PS: Your overly perky and way too optimistic newsletter could use some work. I only bought it for about a minute and a half. And wanted a refund when your network crapped again.

When your network takes a crap, and takes your email with it.

At some point during the night last night, and rather inconveniently after Jessica and I had run off to bed and so I couldn’t immediately determine that it was a network issue, this blog, a rarely updated–and, in fact, rather neglected for a couple weeks–political blog, and our email among other things, decided to take a rather gigantic crap on our front lawn. The first ever self-hosted version of the blog–link’s over there in the right sidebar–was started on this network, hosted by DreamHost, in January of 2006. Since then, I’ve always had something going over here. If not a blog, then some little utility or web app I was playing around with just because I can. Or a forum I was testing for one of the RP projects I’m either involved in or dedicating resources to. So I’ve been with them a while.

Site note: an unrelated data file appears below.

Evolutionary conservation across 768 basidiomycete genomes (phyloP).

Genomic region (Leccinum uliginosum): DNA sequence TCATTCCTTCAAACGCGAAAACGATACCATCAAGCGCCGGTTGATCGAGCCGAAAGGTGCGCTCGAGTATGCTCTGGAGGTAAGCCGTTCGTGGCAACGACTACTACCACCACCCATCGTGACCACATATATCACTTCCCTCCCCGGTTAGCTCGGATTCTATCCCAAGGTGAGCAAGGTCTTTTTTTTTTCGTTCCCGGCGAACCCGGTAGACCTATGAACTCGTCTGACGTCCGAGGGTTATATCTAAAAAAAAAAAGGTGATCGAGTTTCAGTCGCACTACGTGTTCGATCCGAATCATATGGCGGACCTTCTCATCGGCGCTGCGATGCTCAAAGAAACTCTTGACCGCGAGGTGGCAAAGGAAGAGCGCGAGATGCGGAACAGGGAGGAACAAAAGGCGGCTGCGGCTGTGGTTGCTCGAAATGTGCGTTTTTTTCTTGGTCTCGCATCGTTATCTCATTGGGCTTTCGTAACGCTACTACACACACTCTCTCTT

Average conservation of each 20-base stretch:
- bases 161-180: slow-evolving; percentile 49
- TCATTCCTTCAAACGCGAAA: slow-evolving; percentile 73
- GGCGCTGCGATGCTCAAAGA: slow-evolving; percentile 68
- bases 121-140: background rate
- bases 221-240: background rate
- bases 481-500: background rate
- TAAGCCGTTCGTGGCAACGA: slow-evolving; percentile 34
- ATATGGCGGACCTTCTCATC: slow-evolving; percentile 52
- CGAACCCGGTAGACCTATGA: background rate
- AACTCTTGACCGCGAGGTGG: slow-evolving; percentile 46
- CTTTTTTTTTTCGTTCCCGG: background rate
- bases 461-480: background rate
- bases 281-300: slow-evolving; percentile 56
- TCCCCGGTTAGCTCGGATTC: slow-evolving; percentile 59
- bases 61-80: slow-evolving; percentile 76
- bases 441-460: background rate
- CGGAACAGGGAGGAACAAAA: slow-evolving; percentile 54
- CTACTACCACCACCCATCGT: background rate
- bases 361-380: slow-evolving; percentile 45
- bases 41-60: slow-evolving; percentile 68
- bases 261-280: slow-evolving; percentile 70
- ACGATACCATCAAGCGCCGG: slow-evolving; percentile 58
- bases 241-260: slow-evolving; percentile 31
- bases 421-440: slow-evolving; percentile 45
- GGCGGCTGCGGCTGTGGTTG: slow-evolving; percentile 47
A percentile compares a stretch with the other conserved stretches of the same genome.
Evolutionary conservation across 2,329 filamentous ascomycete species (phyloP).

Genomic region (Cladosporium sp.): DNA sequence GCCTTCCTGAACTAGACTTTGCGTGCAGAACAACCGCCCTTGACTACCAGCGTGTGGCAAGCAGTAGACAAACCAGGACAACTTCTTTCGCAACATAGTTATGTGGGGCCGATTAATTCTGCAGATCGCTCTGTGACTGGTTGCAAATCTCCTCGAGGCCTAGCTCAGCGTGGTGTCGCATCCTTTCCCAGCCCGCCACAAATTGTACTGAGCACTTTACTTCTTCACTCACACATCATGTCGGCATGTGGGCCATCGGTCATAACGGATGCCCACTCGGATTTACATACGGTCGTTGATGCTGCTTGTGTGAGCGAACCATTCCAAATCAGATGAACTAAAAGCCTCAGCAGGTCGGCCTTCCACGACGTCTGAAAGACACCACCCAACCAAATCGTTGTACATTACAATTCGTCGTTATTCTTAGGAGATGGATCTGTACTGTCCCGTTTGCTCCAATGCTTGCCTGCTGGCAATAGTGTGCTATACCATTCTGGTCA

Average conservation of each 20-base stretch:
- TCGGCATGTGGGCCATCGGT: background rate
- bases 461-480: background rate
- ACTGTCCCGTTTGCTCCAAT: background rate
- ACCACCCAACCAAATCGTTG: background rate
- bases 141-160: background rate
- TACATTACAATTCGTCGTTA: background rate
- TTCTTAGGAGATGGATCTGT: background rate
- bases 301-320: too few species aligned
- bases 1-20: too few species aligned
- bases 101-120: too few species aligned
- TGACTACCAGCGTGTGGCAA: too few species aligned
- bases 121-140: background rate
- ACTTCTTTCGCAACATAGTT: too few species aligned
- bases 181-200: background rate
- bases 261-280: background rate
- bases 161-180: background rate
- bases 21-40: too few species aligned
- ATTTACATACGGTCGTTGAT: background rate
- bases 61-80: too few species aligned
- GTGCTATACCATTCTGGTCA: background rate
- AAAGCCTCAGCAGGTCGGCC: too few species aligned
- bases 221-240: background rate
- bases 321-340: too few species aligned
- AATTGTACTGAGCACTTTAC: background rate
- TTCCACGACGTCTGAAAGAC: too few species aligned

In that time, I think I’ve only ever really personally encountered… maybe 4 major, “OMG I can’t access a thing” type failures. It may, in fact, even be less than 4. So when I woke up to a screen full of “can’t connect” messages (thanks, Outlook), I was more than a little bit surprised–albeit temporarily. And, admittedly, more than a little bit frustrated–emails I should have received overnight hadn’t actually hit my mailbox yet. Once I managed to get my end of the cleanup out of the way, though, I started looking into something I hadn’t really looked at since, well, the last time DreamHost’s network went and crapped out.